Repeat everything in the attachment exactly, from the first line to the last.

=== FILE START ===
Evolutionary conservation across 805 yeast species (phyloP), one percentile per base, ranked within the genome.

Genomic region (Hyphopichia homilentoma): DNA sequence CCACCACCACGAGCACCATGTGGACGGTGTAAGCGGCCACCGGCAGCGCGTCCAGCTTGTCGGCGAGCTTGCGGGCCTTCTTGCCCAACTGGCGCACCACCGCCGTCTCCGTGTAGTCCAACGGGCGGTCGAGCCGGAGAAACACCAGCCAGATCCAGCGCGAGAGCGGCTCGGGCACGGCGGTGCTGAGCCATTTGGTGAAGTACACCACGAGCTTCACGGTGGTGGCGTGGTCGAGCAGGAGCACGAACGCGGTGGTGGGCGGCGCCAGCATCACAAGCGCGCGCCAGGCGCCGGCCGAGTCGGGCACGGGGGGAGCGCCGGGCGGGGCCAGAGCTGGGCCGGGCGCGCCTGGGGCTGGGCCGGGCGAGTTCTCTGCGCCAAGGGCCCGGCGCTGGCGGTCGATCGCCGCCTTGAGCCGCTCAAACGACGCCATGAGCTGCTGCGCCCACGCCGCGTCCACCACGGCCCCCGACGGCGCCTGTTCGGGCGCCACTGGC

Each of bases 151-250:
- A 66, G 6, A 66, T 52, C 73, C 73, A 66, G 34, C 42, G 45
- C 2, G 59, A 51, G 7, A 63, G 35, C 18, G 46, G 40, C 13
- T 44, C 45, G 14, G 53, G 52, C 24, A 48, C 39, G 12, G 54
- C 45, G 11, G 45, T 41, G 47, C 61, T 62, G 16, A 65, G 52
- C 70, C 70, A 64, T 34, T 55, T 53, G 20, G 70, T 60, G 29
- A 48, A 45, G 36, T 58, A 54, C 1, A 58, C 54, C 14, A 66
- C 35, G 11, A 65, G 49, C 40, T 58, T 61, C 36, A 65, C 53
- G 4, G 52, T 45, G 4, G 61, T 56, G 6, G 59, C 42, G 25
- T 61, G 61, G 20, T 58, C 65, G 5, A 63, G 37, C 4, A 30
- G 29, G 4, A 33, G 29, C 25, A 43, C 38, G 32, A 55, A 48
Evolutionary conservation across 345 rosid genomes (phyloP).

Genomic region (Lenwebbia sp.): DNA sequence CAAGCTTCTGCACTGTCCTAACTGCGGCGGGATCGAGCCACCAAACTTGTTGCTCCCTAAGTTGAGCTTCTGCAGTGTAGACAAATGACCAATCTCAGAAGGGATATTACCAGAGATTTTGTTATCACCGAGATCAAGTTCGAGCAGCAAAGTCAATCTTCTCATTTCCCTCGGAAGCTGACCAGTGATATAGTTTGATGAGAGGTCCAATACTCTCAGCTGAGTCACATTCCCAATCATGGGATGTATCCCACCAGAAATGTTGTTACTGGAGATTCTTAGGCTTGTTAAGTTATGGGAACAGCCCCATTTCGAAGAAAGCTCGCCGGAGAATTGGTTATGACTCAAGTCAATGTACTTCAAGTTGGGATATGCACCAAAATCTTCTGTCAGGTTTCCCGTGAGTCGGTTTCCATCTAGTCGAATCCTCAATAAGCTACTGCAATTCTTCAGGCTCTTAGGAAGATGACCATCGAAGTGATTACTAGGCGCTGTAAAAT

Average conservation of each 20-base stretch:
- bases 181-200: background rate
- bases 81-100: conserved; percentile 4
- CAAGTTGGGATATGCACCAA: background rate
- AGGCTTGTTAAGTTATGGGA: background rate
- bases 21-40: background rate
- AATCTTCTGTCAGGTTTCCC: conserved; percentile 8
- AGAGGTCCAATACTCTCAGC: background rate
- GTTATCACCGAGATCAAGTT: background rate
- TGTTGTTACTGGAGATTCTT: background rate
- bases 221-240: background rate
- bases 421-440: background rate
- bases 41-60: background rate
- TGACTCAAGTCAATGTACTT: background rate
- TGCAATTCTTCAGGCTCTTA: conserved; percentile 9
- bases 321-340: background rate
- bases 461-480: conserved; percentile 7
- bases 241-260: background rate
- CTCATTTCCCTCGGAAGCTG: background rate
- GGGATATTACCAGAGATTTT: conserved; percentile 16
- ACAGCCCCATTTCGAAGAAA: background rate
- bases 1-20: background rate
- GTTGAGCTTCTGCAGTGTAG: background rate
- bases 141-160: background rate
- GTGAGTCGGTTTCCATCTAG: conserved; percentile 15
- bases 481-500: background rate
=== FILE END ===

Evolutionary conservation across 805 yeast species (phyloP), one percentile per base, ranked within the genome.

Genomic region (Hyphopichia homilentoma): DNA sequence CCACCACCACGAGCACCATGTGGACGGTGTAAGCGGCCACCGGCAGCGCGTCCAGCTTGTCGGCGAGCTTGCGGGCCTTCTTGCCCAACTGGCGCACCACCGCCGTCTCCGTGTAGTCCAACGGGCGGTCGAGCCGGAGAAACACCAGCCAGATCCAGCGCGAGAGCGGCTCGGGCACGGCGGTGCTGAGCCATTTGGTGAAGTACACCACGAGCTTCACGGTGGTGGCGTGGTCGAGCAGGAGCACGAACGCGGTGGTGGGCGGCGCCAGCATCACAAGCGCGCGCCAGGCGCCGGCCGAGTCGGGCACGGGGGGAGCGCCGGGCGGGGCCAGAGCTGGGCCGGGCGCGCCTGGGGCTGGGCCGGGCGAGTTCTCTGCGCCAAGGGCCCGGCGCTGGCGGTCGATCGCCGCCTTGAGCCGCTCAAACGACGCCATGAGCTGCTGCGCCCACGCCGCGTCCACCACGGCCCCCGACGGCGCCTGTTCGGGCGCCACTGGC

Each of bases 151-250:
- A 66, G 6, A 66, T 52, C 73, C 73, A 66, G 34, C 42, G 45
- C 2, G 59, A 51, G 7, A 63, G 35, C 18, G 46, G 40, C 13
- T 44, C 45, G 14, G 53, G 52, C 24, A 48, C 39, G 12, G 54
- C 45, G 11, G 45, T 41, G 47, C 61, T 62, G 16, A 65, G 52
- C 70, C 70, A 64, T 34, T 55, T 53, G 20, G 70, T 60, G 29
- A 48, A 45, G 36, T 58, A 54, C 1, A 58, C 54, C 14, A 66
- C 35, G 11, A 65, G 49, C 40, T 58, T 61, C 36, A 65, C 53
- G 4, G 52, T 45, G 4, G 61, T 56, G 6, G 59, C 42, G 25
- T 61, G 61, G 20, T 58, C 65, G 5, A 63, G 37, C 4, A 30
- G 29, G 4, A 33, G 29, C 25, A 43, C 38, G 32, A 55, A 48
Evolutionary conservation across 345 rosid genomes (phyloP).

Genomic region (Lenwebbia sp.): DNA sequence CAAGCTTCTGCACTGTCCTAACTGCGGCGGGATCGAGCCACCAAACTTGTTGCTCCCTAAGTTGAGCTTCTGCAGTGTAGACAAATGACCAATCTCAGAAGGGATATTACCAGAGATTTTGTTATCACCGAGATCAAGTTCGAGCAGCAAAGTCAATCTTCTCATTTCCCTCGGAAGCTGACCAGTGATATAGTTTGATGAGAGGTCCAATACTCTCAGCTGAGTCACATTCCCAATCATGGGATGTATCCCACCAGAAATGTTGTTACTGGAGATTCTTAGGCTTGTTAAGTTATGGGAACAGCCCCATTTCGAAGAAAGCTCGCCGGAGAATTGGTTATGACTCAAGTCAATGTACTTCAAGTTGGGATATGCACCAAAATCTTCTGTCAGGTTTCCCGTGAGTCGGTTTCCATCTAGTCGAATCCTCAATAAGCTACTGCAATTCTTCAGGCTCTTAGGAAGATGACCATCGAAGTGATTACTAGGCGCTGTAAAAT

Average conservation of each 20-base stretch:
- bases 181-200: background rate
- bases 81-100: conserved; percentile 4
- CAAGTTGGGATATGCACCAA: background rate
- AGGCTTGTTAAGTTATGGGA: background rate
- bases 21-40: background rate
- AATCTTCTGTCAGGTTTCCC: conserved; percentile 8
- AGAGGTCCAATACTCTCAGC: background rate
- GTTATCACCGAGATCAAGTT: background rate
- TGTTGTTACTGGAGATTCTT: background rate
- bases 221-240: background rate
- bases 421-440: background rate
- bases 41-60: background rate
- TGACTCAAGTCAATGTACTT: background rate
- TGCAATTCTTCAGGCTCTTA: conserved; percentile 9
- bases 321-340: background rate
- bases 461-480: conserved; percentile 7
- bases 241-260: background rate
- CTCATTTCCCTCGGAAGCTG: background rate
- GGGATATTACCAGAGATTTT: conserved; percentile 16
- ACAGCCCCATTTCGAAGAAA: background rate
- bases 1-20: background rate
- GTTGAGCTTCTGCAGTGTAG: background rate
- bases 141-160: background rate
- GTGAGTCGGTTTCCATCTAG: conserved; percentile 15
- bases 481-500: background rate